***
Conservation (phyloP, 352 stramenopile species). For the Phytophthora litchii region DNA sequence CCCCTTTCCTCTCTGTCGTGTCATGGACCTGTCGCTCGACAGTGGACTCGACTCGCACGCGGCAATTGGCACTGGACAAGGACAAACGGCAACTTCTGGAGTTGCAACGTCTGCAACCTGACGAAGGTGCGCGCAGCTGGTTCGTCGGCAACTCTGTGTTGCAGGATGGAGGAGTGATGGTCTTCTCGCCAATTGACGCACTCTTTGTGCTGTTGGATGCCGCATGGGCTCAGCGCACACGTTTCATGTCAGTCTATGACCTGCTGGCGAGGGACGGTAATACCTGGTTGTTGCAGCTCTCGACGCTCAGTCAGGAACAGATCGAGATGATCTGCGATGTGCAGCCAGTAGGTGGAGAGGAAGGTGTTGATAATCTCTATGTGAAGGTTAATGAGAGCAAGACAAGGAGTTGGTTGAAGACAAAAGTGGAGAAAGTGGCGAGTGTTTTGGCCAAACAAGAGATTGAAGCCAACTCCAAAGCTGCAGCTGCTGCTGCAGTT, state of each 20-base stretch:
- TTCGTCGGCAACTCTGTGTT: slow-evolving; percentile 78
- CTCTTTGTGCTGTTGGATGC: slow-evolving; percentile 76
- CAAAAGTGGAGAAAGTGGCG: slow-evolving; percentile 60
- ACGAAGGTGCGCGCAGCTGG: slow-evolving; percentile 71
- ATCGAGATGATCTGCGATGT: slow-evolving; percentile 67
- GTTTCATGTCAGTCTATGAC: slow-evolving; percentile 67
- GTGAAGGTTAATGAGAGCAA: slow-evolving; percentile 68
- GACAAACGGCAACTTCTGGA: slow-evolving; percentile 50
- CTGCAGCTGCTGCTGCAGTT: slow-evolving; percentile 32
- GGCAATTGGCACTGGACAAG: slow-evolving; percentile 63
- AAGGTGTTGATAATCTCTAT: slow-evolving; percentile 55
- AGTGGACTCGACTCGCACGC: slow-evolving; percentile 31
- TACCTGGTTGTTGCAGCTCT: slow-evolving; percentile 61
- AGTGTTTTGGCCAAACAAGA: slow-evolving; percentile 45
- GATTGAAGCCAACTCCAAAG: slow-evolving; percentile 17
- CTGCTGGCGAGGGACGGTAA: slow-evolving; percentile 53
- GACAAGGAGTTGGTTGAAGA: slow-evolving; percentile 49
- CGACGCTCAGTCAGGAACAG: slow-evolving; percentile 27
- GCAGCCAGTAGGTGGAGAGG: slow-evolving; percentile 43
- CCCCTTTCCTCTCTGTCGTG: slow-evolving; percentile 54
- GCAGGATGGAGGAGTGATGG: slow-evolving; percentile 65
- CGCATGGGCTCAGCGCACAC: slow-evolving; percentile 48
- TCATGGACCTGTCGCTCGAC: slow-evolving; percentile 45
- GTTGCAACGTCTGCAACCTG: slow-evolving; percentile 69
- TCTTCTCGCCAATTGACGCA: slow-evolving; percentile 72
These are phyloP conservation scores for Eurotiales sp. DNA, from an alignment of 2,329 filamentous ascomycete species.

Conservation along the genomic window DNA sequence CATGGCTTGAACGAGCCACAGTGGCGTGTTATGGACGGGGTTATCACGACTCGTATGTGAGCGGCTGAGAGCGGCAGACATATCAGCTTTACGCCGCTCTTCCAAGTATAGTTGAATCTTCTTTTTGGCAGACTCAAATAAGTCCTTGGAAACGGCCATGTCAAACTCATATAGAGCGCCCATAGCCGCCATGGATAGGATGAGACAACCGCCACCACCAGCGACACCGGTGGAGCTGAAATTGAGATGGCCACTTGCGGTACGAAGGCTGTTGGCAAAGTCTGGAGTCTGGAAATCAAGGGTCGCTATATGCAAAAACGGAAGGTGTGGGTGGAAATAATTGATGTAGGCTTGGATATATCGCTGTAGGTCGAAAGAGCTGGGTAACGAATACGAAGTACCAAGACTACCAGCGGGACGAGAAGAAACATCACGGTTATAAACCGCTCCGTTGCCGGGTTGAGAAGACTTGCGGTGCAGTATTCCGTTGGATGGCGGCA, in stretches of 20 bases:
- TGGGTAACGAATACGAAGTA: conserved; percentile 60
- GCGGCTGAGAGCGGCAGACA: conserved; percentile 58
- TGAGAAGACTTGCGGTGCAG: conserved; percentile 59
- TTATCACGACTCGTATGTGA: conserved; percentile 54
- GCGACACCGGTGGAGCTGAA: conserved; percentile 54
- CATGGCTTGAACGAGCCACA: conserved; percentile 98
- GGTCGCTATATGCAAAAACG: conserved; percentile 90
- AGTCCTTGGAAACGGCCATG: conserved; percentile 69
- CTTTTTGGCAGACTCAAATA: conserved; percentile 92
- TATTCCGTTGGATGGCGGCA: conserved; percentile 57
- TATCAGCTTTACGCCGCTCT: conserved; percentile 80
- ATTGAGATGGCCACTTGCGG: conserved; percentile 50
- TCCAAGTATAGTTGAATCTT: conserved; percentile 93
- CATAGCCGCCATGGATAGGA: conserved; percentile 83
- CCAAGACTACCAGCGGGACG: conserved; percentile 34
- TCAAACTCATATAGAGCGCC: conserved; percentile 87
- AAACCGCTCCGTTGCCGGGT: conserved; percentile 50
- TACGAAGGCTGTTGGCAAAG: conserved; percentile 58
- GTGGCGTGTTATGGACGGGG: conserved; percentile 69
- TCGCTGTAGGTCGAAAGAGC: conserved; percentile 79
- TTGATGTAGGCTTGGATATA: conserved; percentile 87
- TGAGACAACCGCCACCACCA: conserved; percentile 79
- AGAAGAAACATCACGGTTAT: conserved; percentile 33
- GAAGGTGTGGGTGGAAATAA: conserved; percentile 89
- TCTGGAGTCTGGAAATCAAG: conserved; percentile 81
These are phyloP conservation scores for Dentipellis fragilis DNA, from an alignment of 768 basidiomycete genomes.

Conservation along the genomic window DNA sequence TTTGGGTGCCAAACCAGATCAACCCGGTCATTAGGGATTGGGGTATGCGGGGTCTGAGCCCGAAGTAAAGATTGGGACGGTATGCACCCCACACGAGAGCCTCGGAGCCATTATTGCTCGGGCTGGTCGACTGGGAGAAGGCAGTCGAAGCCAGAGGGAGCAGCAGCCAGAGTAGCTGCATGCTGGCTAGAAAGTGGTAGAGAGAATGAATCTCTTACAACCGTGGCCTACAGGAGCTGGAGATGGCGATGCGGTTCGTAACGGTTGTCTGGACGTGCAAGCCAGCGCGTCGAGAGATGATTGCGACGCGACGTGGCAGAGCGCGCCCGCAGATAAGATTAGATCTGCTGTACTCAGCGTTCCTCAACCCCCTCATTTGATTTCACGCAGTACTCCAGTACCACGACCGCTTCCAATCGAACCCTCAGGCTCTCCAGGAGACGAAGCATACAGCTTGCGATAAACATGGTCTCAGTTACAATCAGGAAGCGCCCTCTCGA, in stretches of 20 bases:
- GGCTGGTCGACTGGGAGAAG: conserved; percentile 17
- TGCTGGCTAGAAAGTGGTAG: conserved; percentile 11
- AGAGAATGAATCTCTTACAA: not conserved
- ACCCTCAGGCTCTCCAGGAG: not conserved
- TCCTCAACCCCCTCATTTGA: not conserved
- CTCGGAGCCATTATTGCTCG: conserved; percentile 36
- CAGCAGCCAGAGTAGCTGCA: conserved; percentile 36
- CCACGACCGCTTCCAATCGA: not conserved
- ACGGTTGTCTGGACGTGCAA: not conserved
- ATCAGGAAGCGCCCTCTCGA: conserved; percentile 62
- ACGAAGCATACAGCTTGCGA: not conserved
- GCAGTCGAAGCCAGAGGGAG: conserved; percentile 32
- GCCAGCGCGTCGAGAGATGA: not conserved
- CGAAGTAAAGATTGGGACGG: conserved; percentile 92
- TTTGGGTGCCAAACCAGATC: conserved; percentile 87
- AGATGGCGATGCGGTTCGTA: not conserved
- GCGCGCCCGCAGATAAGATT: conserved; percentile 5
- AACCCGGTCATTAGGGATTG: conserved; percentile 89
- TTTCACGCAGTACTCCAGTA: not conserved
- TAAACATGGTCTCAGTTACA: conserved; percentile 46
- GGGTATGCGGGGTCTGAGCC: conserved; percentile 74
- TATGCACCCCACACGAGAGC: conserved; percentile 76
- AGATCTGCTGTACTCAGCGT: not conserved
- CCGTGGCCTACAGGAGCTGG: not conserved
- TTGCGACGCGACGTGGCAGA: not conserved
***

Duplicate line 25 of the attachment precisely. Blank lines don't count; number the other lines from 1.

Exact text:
- GTTGCAACGTCTGCAACCTG: slow-evolving; percentile 69